In this civil case, the Government can rely on the criminal conviction obtained against Halper to establish issues which were necessarily determined by the judgment of conviction. United States v. Greenberg, 237 F. Supp. 439, 442 (S.D.N.Y. 1965). Since the conviction necessarily determined that Halper submitted claims to the Government "knowing such claims to be false, fictitious, or fraudulent," Halper cannot challenge that finding on this motion for summary judgment. See United States v. Thomas, 709 F.2d 968, 972 (5th Cir.1983) ("Because of the existence of a higher standard of proof and greater procedural protection in a criminal prosecution, a conviction [under the criminal false claims statute] is conclusive as to an issue arising against the criminal defendant in a subsequent civil action"); Berdick v. United States, 612 F.2d 533, 537 (Ct.Cl.1979); Sell v. United States, 336 F.2d 467, 474-75 (10th Cir.1964). Since Halper is collaterally estopped from creating a genuine issue of material fact, the Government is entitled to summary judgment under the False Claims Act.

Damages and Forfeiture

Title 31 U.S.C. § 3729 provides that a person who knowingly makes a false statement to get a false claim approved "is liable to the United States Government for a civil penalty of $2,000, an amount equal to two times the amount of damages the Government sustains because of the act of that person, and the costs of the civil action...."

The Supreme Court has held that a provision for a civil penalty of $2,000 plus twice the Government's damages is not in itself a criminal penalty giving rise to a claim of double jeopardy; reasoning that the purpose of such a provision is to ensure that the Government is fully compensated for any damages it has incurred. See United States ex rel. Marcus v. Hess, 317 U.S. 537, 548-52, 63 S. Ct. 379, 386-88, 87 L. Ed. 443 (1943); Berdick v. United States, supra, 612 F.2d at 538; Murray & Sorenson, Inc. v. United States, 207 F.2d 119, 122-23 (1st Cir.1953). Therefore, the standard for determining whether a penalty is criminal is not whether the Government can prove that the penalty imposed is equal to the Government's actual damages. Instead, a court must take into account the difficulty in many cases of calculating actual damages and the expense incurred by the Government in discovering the fraud and prosecuting a civil action for damages. Nevertheless, a civil penalty designed to make the Government whole cannot be entirely unrelated to actual damages suffered and expenses incurred by the Government.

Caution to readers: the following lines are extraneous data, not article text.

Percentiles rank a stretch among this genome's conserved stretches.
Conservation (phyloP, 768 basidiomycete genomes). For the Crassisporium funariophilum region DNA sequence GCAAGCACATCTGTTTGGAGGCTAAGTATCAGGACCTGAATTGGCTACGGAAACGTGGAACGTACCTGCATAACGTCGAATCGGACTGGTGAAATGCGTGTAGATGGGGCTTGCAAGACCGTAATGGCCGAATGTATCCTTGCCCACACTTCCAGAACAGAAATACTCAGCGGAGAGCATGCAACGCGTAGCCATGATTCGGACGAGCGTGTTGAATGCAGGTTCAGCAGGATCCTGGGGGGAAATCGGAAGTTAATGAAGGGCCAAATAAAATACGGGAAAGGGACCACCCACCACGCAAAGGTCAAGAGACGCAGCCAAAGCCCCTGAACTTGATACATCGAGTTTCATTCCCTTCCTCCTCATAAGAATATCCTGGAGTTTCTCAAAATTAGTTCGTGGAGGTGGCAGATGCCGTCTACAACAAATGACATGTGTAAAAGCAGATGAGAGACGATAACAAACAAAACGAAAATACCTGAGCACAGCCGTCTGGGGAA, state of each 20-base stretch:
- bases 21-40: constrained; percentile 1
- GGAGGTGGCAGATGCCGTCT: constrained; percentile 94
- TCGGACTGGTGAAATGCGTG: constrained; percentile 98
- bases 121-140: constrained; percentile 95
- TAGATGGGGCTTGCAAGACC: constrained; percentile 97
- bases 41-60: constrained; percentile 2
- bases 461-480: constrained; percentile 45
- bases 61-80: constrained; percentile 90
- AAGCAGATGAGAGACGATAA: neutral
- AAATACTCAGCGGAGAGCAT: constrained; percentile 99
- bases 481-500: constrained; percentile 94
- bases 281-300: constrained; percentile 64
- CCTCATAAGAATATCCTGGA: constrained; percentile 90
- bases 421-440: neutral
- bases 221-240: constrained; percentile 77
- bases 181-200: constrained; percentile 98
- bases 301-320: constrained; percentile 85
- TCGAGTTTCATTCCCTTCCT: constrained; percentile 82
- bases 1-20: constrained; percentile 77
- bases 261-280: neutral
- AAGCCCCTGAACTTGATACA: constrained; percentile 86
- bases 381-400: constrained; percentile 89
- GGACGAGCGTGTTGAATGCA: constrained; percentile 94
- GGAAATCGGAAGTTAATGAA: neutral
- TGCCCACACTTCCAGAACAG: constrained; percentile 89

Were this court to grant the relief the Government seeks, the statute as applied would violate the Double Jeopardy Clause. The Government seeks to recover $130,000, representing the $2,000 allotted by statute for each of the 65 false claims set forth in the complaint. At most, however, the amount by which the 65 claims were inflated was $9.00 for each claim, or $585. Even adding to that amount the Government's expense in investigating and prosecuting this action, the total amount necessary to make the Government whole bears no rational relation to the $130,000 penalty the Government seeks. See Peterson v. Richardson, 370 F. Supp. 1259, 1267 (N.D.Texas 1973), aff'd, 508 F.2d 45 (5th Cir.), cert. denied, 423 U.S. 830, 96 S. Ct. 50, 45 L. Ed. 2d 47 (1975).

Although the Government has not briefed the issue, the imposition of a civil penalty of $2,000 for each false claim does not appear to be mandatory under the statute. See United States v. Greenberg, 237 F. Supp. 439, 445 (S.D.N.Y.1965). If it *534 were, under the circumstances of this case, Halper would have a valid double jeopardy defense, Hess, supra, 317 U.S. 537, 63 S. Ct. 379, 87 L. Ed. 443 notwithstanding. Of course, not considered in this determination is the $5,000 criminal fine already imposed on Halper for deterrence and as a penalty. However, a civil penalty of $2,000 on 8 of the 65 claims, or $16,000, will reasonably compensate the Government for actual damages as well as expenses incurred in investigating and prosecuting this action. Although this is at best an approximation of the amount required to make the Government whole, the Government, in keeping with the relief it seeks, has submitted no evidence of its expenses in this action.

Therefore, summary judgment in the amount of $16,000 is granted in the Government's favor.